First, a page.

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Hospital system improving addiction treatment with help from IU researchers

For Immediate Release May 21, 2019

BLOOMINGTON, Ind. – Public health researchers at Indiana University have partnered with Franciscan Alliance to improve opioid addiction treatment at hospitals in Marion and Lake counties.

Experts at Prevention Insights, an addiction research center based at the IU School of Public Health-Bloomington, will work with clinicians and administrators at Franciscan Alliance to support, expand and evaluate Franciscan’s use of medication-assisted treatment strategies for patients with opioid use disorder.

Jon Agley, deputy director of research at Prevention Insights, said community-based projects like this illustrate how IU can be a valuable partner to Indiana.

“It’s exciting because it shows the importance of our research infrastructure: the application of knowledge to the real world,” he said.

The project will be supported by a three-year, $1.57 million federal grant from the Substance Abuse and Mental Health Services Administration to the Franciscan Health Foundation, on behalf of Franciscan Alliance.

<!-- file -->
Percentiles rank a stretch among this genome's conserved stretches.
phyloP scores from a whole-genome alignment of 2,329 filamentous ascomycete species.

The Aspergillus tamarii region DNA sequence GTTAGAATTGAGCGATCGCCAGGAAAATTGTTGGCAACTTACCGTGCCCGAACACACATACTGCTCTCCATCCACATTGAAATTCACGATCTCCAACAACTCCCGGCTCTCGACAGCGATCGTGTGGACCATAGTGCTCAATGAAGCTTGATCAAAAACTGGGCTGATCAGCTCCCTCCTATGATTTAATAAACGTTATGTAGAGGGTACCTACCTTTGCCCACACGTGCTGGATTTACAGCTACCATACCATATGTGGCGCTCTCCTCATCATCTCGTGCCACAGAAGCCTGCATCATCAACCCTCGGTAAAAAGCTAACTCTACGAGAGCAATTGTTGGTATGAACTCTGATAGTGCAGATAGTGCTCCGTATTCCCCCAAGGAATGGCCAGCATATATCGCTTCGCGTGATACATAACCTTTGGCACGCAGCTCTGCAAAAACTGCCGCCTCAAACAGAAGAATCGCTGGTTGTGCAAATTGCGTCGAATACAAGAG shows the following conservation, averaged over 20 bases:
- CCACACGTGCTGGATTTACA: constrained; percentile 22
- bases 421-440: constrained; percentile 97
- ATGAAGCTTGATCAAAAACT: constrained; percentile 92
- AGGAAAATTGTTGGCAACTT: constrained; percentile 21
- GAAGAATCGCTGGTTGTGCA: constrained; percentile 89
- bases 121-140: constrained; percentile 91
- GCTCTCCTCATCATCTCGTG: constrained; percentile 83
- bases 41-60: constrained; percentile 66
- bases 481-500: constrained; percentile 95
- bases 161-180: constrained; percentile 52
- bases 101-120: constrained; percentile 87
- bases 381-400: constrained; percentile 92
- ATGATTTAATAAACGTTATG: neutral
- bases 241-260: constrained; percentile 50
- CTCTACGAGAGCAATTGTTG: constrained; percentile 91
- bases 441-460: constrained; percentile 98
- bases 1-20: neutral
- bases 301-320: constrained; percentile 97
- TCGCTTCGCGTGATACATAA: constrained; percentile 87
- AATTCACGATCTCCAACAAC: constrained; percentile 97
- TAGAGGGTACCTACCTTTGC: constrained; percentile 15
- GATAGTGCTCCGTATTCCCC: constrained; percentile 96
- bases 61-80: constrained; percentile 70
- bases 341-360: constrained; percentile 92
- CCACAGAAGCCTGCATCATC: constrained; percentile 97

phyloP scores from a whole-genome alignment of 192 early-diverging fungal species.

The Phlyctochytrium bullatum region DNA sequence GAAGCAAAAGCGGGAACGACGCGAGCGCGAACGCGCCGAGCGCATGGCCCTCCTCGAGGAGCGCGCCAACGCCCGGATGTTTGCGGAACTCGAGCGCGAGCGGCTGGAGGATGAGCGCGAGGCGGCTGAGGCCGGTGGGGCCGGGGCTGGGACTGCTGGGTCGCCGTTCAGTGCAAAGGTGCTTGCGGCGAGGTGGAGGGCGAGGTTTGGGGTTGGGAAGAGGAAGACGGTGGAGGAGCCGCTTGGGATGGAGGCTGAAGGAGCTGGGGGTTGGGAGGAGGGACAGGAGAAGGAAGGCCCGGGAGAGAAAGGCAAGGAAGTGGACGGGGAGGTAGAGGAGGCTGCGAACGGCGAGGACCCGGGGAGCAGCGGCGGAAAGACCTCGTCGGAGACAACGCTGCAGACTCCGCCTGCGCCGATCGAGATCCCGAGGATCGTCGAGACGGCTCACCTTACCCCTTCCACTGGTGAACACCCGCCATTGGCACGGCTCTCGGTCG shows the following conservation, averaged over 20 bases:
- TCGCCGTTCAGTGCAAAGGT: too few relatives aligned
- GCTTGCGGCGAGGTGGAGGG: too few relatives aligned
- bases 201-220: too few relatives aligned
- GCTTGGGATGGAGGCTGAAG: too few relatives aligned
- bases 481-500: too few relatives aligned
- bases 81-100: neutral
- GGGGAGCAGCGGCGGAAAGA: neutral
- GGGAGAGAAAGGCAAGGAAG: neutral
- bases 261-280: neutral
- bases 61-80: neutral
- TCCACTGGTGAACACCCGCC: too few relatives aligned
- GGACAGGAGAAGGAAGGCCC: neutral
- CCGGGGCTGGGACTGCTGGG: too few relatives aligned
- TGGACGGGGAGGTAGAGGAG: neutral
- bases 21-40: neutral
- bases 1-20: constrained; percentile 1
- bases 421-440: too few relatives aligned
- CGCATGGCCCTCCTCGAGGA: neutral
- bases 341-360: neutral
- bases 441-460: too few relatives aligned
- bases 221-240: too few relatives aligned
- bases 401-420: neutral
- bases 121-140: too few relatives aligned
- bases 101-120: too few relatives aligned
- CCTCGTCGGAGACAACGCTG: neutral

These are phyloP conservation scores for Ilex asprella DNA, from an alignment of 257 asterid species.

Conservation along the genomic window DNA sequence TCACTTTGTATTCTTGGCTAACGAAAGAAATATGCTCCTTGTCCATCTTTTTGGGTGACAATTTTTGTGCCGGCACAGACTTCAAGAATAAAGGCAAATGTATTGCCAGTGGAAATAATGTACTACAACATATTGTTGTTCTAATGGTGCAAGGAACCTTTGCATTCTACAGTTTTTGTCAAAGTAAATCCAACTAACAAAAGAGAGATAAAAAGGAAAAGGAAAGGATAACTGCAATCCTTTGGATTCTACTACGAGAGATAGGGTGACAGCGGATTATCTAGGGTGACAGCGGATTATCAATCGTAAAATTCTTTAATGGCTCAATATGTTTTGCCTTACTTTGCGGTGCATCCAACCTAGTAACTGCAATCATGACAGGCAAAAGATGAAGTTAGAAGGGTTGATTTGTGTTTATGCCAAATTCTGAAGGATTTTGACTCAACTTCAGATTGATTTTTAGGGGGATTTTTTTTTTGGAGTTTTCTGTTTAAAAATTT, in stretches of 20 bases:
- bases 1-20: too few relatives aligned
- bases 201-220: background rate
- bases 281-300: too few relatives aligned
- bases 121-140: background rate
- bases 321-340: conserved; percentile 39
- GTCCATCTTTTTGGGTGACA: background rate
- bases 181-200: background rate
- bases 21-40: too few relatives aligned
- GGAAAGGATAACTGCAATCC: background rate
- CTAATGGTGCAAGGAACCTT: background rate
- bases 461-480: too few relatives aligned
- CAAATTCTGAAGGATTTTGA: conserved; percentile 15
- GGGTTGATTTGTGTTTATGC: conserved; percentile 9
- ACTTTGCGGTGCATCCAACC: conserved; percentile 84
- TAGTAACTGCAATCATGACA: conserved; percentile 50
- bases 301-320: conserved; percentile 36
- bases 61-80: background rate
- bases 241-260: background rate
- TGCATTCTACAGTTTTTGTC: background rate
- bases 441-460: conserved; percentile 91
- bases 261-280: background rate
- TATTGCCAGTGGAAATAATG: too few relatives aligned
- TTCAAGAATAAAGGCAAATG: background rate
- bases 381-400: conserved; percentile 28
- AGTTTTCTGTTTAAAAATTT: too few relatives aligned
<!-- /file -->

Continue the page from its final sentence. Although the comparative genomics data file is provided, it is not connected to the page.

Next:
Agley said medication-assisted treatment is the “gold standard of care” for opioid use disorder, combining counseling and behavioral therapies with the use of medications, such as methadone or buprenorphine, to help people recover from addiction.

But even though the effectiveness of medication-assisted treatment is backed by strong research, many barriers to access remain, Agley said. For example, methadone can only be provided in certified opioid treatment programs, which are unavailable in many rural areas.

“If you have opioid use disorder and you’re two hours away from a methadone clinic, that’s a barrier to receiving care,” he said.

Buprenorphine, on the other hand, can be provided in an office-based setting, which is more convenient for many patients. Agley and his team will be working with Franciscan to integrate medication-assisted treatment into several hospitals.

“It doesn’t make sense that for every different kind of medical need, you go somewhere new,” he said. “So what health care systems like Franciscan are doing well is putting all of these different types of care in one place and cross-training health care professionals to understand how those levels of care work together.”

IU researchers will provide technical assistance to implement the project, as well as collect and analyze data to evaluate the program’s effectiveness.

This partnership reflects IU’s extensive expertise and research regarding addictions. To build on this area of strength, IU President Michael A. McRobbie, along with Indiana Gov. Eric Holcomb and IU Health President and CEO Dennis Murphy, announced the Responding to the Addictions Crisis Grand Challenge initiative in October 2017.

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